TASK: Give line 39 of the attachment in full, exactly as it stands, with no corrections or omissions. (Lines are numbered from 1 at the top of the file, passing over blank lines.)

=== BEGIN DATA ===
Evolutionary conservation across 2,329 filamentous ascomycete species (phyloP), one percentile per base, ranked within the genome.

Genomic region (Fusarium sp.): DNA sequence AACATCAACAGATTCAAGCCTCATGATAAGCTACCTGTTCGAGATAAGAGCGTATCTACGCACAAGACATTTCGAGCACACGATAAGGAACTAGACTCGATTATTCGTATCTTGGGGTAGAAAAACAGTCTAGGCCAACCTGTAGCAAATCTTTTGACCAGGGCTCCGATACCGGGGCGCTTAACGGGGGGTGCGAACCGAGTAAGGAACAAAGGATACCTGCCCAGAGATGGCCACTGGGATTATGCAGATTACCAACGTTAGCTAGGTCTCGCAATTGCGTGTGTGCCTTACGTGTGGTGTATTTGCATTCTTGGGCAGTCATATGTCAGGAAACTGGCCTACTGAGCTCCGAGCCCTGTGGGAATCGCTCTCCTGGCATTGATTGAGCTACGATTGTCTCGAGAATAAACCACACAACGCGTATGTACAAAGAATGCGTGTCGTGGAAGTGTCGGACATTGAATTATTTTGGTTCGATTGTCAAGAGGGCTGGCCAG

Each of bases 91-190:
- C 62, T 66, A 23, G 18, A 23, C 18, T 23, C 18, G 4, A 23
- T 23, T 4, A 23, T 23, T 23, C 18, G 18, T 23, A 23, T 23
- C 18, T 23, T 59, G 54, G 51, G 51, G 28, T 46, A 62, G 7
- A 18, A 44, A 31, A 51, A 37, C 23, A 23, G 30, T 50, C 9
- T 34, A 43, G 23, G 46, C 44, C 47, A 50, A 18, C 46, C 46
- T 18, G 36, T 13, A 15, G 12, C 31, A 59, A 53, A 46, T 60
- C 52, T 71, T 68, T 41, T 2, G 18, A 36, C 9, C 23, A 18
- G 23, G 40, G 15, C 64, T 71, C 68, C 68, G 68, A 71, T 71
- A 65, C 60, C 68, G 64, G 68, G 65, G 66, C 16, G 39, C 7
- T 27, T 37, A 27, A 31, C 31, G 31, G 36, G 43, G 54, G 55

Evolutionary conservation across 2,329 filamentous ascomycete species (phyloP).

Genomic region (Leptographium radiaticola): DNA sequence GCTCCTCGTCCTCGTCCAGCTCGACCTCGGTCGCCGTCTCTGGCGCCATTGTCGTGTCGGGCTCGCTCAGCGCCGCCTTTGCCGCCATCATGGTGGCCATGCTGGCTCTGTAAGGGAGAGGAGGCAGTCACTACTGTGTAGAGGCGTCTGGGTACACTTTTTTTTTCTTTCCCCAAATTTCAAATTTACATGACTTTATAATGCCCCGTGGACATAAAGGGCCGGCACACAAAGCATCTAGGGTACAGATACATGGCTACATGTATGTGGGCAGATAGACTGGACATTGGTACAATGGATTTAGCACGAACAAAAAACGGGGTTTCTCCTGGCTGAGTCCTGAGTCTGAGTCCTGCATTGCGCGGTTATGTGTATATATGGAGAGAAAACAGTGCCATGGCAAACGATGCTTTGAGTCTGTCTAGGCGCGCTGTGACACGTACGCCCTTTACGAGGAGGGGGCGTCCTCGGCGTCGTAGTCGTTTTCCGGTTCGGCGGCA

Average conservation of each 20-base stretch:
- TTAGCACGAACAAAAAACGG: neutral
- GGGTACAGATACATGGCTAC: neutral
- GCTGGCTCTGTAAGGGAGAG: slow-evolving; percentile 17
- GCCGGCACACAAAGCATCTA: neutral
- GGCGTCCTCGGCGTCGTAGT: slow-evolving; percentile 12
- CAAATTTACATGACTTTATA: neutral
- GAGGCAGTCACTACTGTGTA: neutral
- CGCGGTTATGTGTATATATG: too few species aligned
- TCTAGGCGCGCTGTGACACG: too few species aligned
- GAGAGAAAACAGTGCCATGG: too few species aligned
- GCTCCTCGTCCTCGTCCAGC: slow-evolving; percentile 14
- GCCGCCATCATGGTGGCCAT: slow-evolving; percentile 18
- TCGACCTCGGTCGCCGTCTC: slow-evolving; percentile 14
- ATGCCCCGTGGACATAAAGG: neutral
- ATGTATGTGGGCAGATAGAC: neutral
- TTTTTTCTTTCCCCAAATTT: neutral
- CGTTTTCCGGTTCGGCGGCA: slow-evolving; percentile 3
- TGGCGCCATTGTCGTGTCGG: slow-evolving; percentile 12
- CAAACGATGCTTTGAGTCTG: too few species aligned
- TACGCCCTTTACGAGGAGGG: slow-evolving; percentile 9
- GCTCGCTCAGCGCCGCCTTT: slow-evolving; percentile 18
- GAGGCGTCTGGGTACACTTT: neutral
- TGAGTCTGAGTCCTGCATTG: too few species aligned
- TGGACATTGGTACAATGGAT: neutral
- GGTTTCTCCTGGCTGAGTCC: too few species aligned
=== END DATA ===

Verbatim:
- TGAGTCTGAGTCCTGCATTG: too few species aligned